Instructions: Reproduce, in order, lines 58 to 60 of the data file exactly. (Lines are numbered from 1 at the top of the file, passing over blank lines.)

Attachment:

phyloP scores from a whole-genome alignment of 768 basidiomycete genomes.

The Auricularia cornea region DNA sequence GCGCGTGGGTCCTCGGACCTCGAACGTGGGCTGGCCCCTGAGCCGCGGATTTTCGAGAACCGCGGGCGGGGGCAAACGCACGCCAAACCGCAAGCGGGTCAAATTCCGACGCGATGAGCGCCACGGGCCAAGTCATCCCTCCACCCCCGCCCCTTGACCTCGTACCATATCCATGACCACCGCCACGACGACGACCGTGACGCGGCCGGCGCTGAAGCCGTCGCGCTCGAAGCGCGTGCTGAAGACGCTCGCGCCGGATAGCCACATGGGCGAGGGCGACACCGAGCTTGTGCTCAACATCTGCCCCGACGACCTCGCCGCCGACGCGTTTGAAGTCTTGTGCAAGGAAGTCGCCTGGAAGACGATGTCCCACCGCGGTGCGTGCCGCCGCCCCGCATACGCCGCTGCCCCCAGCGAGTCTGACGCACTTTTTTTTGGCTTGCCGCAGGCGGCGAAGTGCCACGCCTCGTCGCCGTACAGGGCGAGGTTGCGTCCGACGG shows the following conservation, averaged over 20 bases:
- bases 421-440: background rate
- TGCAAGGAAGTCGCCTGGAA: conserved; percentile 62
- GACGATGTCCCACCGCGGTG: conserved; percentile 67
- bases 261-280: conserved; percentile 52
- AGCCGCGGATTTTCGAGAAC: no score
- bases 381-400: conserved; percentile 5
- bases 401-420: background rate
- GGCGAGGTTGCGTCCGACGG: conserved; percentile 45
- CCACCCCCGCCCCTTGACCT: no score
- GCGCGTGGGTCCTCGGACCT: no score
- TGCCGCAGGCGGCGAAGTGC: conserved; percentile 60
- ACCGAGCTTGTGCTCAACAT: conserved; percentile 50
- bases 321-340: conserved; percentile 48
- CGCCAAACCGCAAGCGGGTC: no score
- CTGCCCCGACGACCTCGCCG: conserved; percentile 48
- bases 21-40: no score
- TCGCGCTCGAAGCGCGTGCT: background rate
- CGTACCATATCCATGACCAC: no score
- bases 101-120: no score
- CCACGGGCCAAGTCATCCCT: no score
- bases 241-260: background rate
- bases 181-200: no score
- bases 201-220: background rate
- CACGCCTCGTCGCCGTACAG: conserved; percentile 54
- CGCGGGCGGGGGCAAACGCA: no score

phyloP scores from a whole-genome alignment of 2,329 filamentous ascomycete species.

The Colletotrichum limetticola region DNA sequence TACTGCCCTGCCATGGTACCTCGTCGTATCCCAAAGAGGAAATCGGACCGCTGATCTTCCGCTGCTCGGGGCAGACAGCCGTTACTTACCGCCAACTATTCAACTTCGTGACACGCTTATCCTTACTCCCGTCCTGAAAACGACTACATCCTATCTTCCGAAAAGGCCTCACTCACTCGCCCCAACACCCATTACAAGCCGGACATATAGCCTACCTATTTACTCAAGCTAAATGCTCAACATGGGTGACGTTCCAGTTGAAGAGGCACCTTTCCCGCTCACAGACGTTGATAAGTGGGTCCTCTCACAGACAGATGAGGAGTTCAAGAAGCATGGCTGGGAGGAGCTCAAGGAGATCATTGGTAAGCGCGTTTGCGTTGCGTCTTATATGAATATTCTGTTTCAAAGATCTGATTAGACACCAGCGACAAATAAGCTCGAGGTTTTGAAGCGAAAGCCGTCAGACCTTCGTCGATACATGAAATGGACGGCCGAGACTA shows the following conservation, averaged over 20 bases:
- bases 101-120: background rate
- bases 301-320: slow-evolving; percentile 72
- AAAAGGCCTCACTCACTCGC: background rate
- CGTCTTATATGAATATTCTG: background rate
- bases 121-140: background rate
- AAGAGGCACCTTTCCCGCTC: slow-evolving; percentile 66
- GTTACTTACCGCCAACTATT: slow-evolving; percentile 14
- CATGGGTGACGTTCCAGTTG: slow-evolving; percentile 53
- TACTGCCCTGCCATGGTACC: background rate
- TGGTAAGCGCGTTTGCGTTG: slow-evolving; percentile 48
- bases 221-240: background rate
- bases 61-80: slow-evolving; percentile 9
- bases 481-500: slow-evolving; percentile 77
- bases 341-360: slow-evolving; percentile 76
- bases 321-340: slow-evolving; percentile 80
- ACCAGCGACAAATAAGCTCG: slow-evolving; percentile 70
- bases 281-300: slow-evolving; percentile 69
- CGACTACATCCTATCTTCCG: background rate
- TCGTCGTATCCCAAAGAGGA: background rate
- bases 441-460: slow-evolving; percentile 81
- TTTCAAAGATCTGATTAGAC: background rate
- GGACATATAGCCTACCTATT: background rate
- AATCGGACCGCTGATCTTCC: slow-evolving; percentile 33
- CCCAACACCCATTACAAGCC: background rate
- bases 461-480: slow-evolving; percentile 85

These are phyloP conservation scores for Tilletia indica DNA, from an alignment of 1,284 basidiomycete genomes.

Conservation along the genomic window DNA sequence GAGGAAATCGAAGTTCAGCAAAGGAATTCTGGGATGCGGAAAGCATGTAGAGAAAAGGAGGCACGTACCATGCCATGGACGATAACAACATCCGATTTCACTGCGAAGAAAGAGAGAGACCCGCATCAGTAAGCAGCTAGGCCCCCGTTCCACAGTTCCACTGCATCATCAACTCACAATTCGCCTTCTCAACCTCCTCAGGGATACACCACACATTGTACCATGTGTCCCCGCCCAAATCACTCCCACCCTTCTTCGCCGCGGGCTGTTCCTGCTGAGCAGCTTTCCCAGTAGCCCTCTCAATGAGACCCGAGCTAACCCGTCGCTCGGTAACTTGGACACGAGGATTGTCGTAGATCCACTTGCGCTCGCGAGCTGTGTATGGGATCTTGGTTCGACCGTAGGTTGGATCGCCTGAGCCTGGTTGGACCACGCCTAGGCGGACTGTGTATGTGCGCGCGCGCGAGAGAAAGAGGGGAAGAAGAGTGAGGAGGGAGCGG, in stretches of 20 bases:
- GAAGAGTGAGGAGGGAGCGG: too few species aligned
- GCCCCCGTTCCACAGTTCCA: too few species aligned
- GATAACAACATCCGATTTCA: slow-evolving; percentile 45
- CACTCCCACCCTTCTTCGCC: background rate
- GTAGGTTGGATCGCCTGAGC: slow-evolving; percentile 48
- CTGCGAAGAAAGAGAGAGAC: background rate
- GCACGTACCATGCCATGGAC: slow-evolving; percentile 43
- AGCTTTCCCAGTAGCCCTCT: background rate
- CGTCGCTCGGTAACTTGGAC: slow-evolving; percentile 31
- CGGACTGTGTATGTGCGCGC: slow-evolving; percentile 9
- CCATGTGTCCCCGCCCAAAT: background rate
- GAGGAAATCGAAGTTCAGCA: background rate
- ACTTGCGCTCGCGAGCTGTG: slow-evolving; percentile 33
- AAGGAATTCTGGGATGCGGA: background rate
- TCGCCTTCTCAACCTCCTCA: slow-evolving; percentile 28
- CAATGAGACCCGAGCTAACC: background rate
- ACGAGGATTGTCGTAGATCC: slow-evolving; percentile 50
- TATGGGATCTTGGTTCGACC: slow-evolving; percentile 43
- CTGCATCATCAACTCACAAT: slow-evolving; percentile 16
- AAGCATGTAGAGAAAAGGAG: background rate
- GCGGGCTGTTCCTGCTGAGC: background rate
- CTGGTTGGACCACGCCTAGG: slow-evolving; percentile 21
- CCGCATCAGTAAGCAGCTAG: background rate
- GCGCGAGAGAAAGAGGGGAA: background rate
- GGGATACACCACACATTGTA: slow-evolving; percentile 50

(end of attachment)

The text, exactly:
- GCCCCCGTTCCACAGTTCCA: too few species aligned
- GATAACAACATCCGATTTCA: slow-evolving; percentile 45
- CACTCCCACCCTTCTTCGCC: background rate